We live in a world of Carnatic music built by the genius and inventiveness of great composers. Learning Carnatic music composers’ biographies allow you to see the music world in new ways. It will give you a new perspective.
It is apt to start this section with the Biography of Purandara Dasa, “Sangeeta Pitamaha” (grandfather) of Carnatic music.
Purandara dasa is one of the most prominent composers. He is said to be the incarnation of the sage Narada. who incarnated on this earth in order to make the mankind happy and drive the common man towards the ultimate goal of human life.
Purandaradas was born at Purandargarh near Pune in Maharashtra. The only son of Varadappa Nayaka, a wealthy merchant, and Leelavati, he was named Srinivasa Nayaka, after the Lord of the Seven Hills. He received a good education in accordance with family traditions and acquired proficiency in Kannada, Sanskrit, and sacred music. At age 16 he married Saraswatibai, said by tradition to have been a pious young girl. He lost his parents at age 20, thereby inheriting his father’s business of gemstones and pawning. He prospered and became known as “Navakoti Narayana” (abundantly rich man; owner of nine crores).
The Transformation of Man into Saint
Do you know that this great saint was a stinking rich money lender??Though he was very rich, he was extremely stingy. He would not donate a pie to any poor.
According to popular belief, he was led to devote himself to the musical composition by a miraculous incident which made the heretofore greedy and miserly merchant realize the worthlessness of his attachment to worldly possessions.
A Brahmin man wanted to perform the sacred thread ceremony (upanayana) for his son and came to Srinivasa’s wife for money. She gave him her nose ring to sell, and the man sold the nose ring to Srinivasa himself. The miserly Srinavasa lent the man his money. Meanwhile, his wife was worried about what to say to her husband, so she prayed to her favorite deity, who gave her a nose ring just like the one she had just given away. When Srinivasa hurried home, anxious to know if the nose ring was hers, he was bewildered seeing her wear the same one! She confessed what had happened, and he was converted to belief in the virtue of a charitable life.
30 years of age, he gave away all his wealth to charity and together with his family left his house to lead the life of a wandering minstrel to proselytise religion. In his very first song composition, he laments his wasted life of indulgence. It begins with the words ‘Ana lae kara’ in the Shuddha Savaeri raga, set to Triputa tala.
In the course of his wandering, he met the holy sage Vyasatirtha. According to Prof. Sambamoorthy, Srinivasa had his formal initiation at the hands of Vyasatirtha in 1525 when he was about 40 years old, with the name Purandara Dasa bestowed on him.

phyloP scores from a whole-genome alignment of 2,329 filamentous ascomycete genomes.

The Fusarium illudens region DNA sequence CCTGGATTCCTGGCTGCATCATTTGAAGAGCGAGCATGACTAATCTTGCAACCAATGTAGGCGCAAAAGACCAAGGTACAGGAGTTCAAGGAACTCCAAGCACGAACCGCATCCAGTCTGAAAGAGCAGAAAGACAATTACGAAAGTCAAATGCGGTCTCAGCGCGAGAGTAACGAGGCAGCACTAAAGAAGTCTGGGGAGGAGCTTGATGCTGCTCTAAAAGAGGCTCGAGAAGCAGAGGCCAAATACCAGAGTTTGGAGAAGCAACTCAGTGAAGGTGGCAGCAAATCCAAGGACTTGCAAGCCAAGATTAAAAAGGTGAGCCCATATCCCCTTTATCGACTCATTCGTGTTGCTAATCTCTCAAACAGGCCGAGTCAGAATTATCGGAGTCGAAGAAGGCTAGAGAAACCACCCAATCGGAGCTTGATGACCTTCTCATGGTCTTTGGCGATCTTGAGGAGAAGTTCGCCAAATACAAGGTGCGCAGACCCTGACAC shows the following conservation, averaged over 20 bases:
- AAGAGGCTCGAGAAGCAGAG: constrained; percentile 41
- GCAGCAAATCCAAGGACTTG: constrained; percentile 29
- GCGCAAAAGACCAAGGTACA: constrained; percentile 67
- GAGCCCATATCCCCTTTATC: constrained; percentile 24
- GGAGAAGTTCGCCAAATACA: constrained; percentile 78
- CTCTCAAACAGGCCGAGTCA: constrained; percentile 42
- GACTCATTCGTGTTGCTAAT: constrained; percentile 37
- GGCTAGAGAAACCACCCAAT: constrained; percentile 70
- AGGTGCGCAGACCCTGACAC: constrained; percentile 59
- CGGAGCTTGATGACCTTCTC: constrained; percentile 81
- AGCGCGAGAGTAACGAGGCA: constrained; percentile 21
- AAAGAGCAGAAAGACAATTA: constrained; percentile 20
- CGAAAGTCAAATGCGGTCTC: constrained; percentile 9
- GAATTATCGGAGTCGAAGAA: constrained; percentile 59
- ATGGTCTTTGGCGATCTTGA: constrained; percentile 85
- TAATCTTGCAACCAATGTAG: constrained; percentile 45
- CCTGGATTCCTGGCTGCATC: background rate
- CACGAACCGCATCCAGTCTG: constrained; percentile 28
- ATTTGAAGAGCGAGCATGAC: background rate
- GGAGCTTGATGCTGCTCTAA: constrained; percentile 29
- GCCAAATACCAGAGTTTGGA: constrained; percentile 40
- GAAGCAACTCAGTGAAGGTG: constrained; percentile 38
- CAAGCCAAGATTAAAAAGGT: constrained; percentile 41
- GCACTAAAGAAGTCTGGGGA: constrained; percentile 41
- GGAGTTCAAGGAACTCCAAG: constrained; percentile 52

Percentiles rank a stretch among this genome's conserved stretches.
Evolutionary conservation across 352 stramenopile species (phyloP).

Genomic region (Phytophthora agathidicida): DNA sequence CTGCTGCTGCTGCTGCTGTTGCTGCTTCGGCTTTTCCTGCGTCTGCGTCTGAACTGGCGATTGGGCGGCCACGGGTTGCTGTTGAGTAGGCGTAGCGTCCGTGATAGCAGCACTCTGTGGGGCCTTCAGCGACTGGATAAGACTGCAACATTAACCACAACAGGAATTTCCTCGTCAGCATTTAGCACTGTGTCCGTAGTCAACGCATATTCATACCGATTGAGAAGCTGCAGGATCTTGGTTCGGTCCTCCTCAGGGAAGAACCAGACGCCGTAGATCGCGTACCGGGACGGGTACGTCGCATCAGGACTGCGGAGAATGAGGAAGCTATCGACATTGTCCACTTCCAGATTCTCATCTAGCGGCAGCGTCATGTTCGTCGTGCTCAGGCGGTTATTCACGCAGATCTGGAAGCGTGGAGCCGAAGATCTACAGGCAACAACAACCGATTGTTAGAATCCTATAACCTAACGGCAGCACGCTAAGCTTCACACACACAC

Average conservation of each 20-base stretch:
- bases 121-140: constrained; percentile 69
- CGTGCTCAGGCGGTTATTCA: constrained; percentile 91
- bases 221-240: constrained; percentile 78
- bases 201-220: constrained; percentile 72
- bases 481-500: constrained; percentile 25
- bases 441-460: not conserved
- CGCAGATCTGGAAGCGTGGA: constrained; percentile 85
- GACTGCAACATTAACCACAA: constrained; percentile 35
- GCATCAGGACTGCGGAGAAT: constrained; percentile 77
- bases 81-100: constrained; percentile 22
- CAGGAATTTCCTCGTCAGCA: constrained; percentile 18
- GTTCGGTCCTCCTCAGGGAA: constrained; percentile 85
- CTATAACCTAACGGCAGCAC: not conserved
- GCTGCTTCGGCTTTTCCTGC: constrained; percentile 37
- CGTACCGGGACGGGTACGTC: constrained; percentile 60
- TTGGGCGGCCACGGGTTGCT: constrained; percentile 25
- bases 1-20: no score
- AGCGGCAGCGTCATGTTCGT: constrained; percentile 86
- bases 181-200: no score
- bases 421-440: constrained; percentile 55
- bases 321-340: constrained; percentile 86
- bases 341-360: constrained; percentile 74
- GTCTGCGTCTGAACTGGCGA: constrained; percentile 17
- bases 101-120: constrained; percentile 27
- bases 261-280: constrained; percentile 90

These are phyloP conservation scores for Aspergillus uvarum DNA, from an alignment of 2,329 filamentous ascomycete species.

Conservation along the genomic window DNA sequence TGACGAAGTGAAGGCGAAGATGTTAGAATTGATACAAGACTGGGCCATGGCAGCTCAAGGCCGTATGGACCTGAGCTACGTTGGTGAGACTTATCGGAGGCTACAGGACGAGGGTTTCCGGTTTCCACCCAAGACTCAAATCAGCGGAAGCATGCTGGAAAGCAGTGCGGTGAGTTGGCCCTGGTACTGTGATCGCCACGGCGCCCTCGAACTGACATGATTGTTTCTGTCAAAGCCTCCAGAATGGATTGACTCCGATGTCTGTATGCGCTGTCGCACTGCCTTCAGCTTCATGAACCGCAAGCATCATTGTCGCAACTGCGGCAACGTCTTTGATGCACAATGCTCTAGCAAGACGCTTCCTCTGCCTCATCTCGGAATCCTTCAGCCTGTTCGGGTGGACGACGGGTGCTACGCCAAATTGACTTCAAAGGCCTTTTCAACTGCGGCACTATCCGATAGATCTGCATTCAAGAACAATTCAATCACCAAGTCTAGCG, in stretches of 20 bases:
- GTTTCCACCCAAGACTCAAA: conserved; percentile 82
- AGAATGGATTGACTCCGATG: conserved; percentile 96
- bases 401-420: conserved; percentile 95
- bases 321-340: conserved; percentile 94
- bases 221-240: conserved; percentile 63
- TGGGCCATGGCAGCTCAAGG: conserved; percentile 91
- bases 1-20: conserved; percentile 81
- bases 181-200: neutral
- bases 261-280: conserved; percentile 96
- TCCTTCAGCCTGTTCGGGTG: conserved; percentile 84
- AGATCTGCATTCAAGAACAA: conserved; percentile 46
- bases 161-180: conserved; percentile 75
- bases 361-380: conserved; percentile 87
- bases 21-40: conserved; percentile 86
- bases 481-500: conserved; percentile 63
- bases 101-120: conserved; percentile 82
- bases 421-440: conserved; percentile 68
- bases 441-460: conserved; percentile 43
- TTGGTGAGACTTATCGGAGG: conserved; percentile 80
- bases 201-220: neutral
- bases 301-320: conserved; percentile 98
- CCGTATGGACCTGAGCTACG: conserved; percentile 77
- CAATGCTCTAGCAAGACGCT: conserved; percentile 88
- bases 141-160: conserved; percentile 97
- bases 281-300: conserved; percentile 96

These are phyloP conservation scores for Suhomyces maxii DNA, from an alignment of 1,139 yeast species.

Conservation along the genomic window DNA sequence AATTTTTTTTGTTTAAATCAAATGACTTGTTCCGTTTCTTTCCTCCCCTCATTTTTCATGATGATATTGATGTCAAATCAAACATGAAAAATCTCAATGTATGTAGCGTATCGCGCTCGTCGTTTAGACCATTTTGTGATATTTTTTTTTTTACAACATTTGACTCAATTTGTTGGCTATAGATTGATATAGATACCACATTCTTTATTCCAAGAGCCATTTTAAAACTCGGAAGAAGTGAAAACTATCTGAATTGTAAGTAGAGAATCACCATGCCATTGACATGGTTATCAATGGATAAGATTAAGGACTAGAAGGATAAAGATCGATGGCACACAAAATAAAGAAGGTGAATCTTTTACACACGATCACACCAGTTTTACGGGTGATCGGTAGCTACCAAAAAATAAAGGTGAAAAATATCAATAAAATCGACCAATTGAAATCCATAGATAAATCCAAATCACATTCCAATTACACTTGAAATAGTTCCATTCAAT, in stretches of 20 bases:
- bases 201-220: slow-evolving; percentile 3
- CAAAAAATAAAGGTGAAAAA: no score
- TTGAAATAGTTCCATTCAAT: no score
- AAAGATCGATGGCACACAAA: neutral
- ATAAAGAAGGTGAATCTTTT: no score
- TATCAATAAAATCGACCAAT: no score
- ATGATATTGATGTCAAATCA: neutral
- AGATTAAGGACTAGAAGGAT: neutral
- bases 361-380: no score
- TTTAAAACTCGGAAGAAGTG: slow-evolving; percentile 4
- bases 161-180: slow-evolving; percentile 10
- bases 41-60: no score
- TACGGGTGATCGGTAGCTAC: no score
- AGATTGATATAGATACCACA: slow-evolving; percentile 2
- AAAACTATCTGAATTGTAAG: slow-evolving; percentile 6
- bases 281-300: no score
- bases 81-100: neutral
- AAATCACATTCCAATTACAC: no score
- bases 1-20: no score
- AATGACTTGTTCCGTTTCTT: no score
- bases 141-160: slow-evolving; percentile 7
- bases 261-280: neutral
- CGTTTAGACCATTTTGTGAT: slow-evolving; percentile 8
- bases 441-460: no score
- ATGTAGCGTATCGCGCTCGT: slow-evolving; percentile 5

Purandara Dasa traveled extensively through the length and breadth of the Vijayanagara empire composing and rendering soul stirring songs in praise of god. He spent his last years in Hampi. The mantapa (mandap) in which he stayed is known as Purandara Dasa Mantapa (mandap). Purandaradasa is credited with creation of 75,000 compositions, although only a few hundred survive till today
He took sanyasa towards the close of his life. He died in 1564 at the age of 80.
“Sangeeta Pitamaha” (grandfather) of Carnatic music.
Purandara Dasa was a performer, a musicologist, and the founder of musical pedagogy. For all these reasons and the enormous influence that he had on Carnatic music, musicologists call him the “Sangeeta Pitamaha” (grandfather) of Carnatic music.
He systematized the method of learning Carnatic music which is followed to the present day. He introduced the raga Mayamalavagowla as the basic scale for music instruction and fashioned series of graded lessons such as swaravalis, janta swaras, alankaras, lakshana geetas, prabandhas, ugabhogas, daatu varase, geeta, sooladis and kritis.
Another of his important contributions was the fusion of bhava, raga, and laya in his compositions. Purandara Dasa was the first composer to include comments on ordinary daily life in song compositions. He used elements of colloquial language for his lyrics. He introduced folk ragas into the mainstream, setting his lyrics to tunes/ragas of his day so that even a common man could learn and sing them. He also composed a large number of lakshya and lakshana geetams, many of which are sung to this day.
Purandara Dasa had great influence on Hindustani music. The foremost Hindustani musician Tansen’s teacher, Swami Haridas also a Saraswat Brahmin was Purandara Dasa’s disciple.
“Purandara gurum vande Dasa-sreshtham dayanidhim
Salutations to you, Purandaragur, Greatest of the saints and the kindliest”
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